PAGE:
My point: Cardi B doesn’t make music. The category for which she and her sisters should be nominated, if I am being charitable, is street theater.

Incessant, asinine, genital-speak is one of the things that distinguishes these female artistes (as in “a person with artistic pretensions”) and makes them particularly repulsive. Do they not realize some things are best left veiled and mysterious?

Women of Monáe’s ilk are first to robotically protest the objectification of their sex, but are complicit in ensuring that The Act itself suffers the very same fate: sex has been made an object, a fashionable accessory, part of an empowering, emasculating life-style.

Screaming there was aplenty at Grammys No. 61. But good voices? None at all. Informed we were that the insipid Kacey Musgraves, a two-chord whiner, is what passes for country music, these days. …

… READ THE REST. NEW COLUMN, “Grammys: Great Porn, Maybe, But Music It Was NOT,” is now on WND.COM and The Unz Review

UPDATE (2/19/019):

Linda Ronstadt on modern country music:

I don’t listen to modern country music. I don’t care for it particularly. I like old country music, when it still came out of the country. What they call country music now is what I call Midwest mall-crawler music. You go into big-box stores and come out with huge pushcarts of things. It’s not an agrarian form anymore. When it comes out of the country, it’s not farmers or woodsmen, or whatever. It doesn’t make much sense. It’s just suburban music.

61st Grammy Awards: Another Great Porn Show. Music It Was NOT

Aesthetics, Art, Celebrity, Culture, Music, Sex

Other than the gorgeous Alicia Keys, host of the 61st Grammy Awards, who has talent and is certainly charming, and Dolly Parton, a total pro—the show showcased the gutter culture that is the American music scene. We are now truly in the musical sewer.

The petulant female artists, so proud of their seized power, showcased nothing much but hip movements, pelvic thrusts and tush twerking. Not one inspiring beautiful dance did these crass stompers execute on the elaborate stage.

Janelle Monáe? Sum total of her “talent” is simulating sex on stage.

‘We need a new word to do this justice … vulvic?’ Janelle Monáe’s Pynk.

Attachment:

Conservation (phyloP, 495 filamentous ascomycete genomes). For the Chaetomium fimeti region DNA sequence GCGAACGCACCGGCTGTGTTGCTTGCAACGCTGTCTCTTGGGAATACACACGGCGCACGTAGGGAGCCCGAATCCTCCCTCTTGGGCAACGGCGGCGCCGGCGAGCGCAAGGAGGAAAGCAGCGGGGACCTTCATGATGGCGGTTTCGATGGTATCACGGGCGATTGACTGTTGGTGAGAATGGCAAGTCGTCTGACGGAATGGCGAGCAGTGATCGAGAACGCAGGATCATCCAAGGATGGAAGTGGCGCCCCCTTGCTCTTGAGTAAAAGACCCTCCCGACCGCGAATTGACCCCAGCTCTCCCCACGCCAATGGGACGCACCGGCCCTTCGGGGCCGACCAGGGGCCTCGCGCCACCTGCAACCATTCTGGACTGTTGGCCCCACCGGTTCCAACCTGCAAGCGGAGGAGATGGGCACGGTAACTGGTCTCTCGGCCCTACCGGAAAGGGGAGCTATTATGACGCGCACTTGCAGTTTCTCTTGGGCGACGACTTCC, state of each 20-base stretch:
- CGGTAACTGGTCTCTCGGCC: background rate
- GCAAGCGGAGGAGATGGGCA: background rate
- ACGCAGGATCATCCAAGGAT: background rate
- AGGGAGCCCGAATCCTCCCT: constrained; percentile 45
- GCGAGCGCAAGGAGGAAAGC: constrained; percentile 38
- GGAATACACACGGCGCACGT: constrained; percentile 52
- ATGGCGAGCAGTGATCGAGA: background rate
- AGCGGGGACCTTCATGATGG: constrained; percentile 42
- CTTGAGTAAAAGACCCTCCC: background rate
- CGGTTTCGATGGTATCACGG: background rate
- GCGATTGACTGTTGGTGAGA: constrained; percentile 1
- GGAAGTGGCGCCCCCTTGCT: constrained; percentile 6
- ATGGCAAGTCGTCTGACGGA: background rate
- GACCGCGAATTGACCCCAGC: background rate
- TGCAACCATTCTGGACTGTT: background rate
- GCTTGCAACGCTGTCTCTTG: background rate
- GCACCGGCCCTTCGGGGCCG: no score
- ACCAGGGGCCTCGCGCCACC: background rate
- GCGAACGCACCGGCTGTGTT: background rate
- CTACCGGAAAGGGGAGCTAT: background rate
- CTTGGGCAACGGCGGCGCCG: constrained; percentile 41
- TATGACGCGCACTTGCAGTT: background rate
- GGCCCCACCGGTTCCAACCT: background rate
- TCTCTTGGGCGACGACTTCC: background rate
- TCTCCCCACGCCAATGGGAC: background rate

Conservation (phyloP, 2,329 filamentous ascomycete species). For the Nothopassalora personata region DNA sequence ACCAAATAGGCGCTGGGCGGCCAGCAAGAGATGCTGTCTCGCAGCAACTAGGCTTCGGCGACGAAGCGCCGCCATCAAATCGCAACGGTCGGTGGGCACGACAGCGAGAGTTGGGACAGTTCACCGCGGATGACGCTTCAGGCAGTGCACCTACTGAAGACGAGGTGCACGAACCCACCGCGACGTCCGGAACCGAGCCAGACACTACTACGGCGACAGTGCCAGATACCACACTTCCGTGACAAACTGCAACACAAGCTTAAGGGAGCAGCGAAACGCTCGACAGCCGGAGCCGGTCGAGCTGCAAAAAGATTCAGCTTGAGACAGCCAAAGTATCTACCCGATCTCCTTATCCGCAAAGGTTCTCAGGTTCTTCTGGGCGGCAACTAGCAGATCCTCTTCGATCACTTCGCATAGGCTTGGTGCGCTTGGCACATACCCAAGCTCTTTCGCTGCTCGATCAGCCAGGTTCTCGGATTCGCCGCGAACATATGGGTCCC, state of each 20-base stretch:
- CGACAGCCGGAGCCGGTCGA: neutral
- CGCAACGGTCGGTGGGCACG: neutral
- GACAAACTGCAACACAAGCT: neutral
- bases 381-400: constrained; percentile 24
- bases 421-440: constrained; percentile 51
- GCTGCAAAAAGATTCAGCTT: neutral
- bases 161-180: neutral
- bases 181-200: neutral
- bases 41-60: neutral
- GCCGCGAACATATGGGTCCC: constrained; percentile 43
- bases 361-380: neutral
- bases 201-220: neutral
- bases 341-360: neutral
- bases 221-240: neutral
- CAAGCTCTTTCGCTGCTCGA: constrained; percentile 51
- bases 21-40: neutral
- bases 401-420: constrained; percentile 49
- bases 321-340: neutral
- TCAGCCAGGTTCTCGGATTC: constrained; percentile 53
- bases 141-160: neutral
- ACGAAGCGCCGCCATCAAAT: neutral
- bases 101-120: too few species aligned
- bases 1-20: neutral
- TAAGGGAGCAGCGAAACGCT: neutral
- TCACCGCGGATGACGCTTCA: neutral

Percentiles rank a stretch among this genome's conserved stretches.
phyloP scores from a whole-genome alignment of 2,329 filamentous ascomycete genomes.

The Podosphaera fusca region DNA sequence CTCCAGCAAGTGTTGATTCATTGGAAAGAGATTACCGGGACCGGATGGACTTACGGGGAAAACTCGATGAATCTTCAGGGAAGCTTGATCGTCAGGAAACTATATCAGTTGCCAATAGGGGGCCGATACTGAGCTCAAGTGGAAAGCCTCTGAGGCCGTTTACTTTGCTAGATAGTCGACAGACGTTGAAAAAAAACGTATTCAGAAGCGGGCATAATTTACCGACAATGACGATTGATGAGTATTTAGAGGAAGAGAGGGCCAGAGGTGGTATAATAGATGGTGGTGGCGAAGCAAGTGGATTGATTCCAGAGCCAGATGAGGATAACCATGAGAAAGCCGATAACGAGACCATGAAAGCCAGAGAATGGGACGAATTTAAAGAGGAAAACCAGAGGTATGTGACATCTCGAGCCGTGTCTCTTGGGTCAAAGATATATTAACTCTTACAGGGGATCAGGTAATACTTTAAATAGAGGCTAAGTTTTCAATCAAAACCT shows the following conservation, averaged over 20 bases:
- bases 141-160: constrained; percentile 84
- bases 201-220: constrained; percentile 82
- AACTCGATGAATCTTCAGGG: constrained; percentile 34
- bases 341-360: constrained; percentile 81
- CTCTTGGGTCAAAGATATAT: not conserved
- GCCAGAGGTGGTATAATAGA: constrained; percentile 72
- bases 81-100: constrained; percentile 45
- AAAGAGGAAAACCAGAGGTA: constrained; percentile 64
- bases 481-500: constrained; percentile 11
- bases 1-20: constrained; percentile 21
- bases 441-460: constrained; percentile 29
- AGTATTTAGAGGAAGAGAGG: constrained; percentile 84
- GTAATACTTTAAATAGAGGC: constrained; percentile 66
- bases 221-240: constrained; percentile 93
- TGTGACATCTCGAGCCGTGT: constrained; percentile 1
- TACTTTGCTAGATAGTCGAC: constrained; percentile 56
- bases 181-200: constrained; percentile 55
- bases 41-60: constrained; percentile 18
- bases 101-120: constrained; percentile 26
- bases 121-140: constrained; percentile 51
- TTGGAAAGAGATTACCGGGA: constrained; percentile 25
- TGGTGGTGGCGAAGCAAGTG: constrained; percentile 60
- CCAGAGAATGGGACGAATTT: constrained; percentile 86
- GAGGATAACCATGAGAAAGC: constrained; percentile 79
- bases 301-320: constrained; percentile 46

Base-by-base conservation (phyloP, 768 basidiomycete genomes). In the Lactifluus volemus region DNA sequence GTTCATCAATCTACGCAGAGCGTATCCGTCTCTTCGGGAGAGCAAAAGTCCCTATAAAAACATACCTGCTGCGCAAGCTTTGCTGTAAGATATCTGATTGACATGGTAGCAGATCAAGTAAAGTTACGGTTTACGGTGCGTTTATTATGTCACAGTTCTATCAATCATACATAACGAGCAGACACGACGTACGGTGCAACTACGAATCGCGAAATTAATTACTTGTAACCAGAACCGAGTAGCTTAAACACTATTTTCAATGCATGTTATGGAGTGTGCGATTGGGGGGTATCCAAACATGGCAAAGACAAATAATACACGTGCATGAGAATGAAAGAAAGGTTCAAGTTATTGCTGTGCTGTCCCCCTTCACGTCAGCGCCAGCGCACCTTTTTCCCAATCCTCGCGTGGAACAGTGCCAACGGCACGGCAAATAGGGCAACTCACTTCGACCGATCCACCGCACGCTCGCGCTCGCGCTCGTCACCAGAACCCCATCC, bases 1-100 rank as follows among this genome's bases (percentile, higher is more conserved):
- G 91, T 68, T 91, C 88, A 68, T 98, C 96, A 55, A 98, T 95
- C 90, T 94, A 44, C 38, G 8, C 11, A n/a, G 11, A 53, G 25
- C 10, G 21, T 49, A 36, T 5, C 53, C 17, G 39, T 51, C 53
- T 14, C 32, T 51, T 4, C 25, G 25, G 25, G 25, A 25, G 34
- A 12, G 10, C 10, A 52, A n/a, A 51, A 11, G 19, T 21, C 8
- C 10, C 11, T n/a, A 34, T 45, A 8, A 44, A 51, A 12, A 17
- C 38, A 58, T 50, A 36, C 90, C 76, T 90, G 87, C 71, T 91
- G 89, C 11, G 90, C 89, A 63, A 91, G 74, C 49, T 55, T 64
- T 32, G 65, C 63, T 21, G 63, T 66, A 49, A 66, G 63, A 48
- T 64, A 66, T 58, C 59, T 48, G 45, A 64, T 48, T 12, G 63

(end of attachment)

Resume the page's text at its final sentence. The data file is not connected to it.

Screaming? Oh yes. Good voices? Nada. The insipid Kacey Musgraves is a two-chord whiner who makes me miss Sarah McLachlan.

Great melodies? Nothing; other than a few truly great old songs botched by the newbies’ ugly warbling: it’s the custom. Nobody learns to sing properly.  For example, a screaming duo, Chloe x Halle, absolutely mutilated the exquisite, emotional song, “Where Is The Love,” performed in 1972 by Donny Hathaway and the magical Roberta Flack.

Again, not one memorable song did I hear, sporting a decent chord progression and some melodic variety; not one vaguely competent guitarist or instrumentalist: nothing.

Understandable. Why bother to acquire instrumental proficiency, instruction in composition and voice training when the swaying hips, jutting pelvises or just attitude (Dua Lipa) are what’s on sale and  in demand?

I used to have some respect for Lady Gaga. But to watch Gaga, legs permanently splayed like an arthritic hooker, traipsing around clumsily, attempting to head-bang, but getting disoriented (yeah, it takes a metal-head guy to do that), then lugging microphone and mount around like a geriatrics with a walker and Depends: this was not good, to put it mildly.

The tartlets I watched “sing” at this Grammys would have been even more inaudible and tuneless were it not for the Auto-Tune: the “holy grail of recording,” that “corrects intonation problems in vocals or solo instruments, in real time, without distortion or artifacts.”

This T & A line-up would be reduced to even more embarrassing grunts, out-of-tune yelps, and bedroom whispers, if not for the Auto-Tune.

Most of the performers were  G-d-awful as musicians. They sustain one or two pitches and exhibited little proficiency on any of the instruments they belabor.

Camille Paglia On Second-Wave Feminism & The Misseducation Of Millennials

Art, Culture, Feminism, Gender, Sex

Some iridescent wisdom and truth from Camille Paglia:

Millennial are easily upset, and their education has been without a realistic introduction to the barbarities of human history.

At  the same time that kids are detached from history and knowledge, teachers in the UK, where the education system is better than the US’s, have rid the classroom of the study of classical civilizations.

Hard knowledge is the goal of education. Abstract and detached study

Most of your teachers are going to be conventional. You have to seek out the thinkers and the knowledge. Go to the library.

MORE: Camille Paglia On Second_Wave Feminism and Much More.

RELATED is my writing on feminism and female achievement, in particular:

“The Silly Sex.”

And to quote from another of my columns, “No one cares how many ancient Greek poems Sister Sappho set to music. Good music always was—and remains—male …”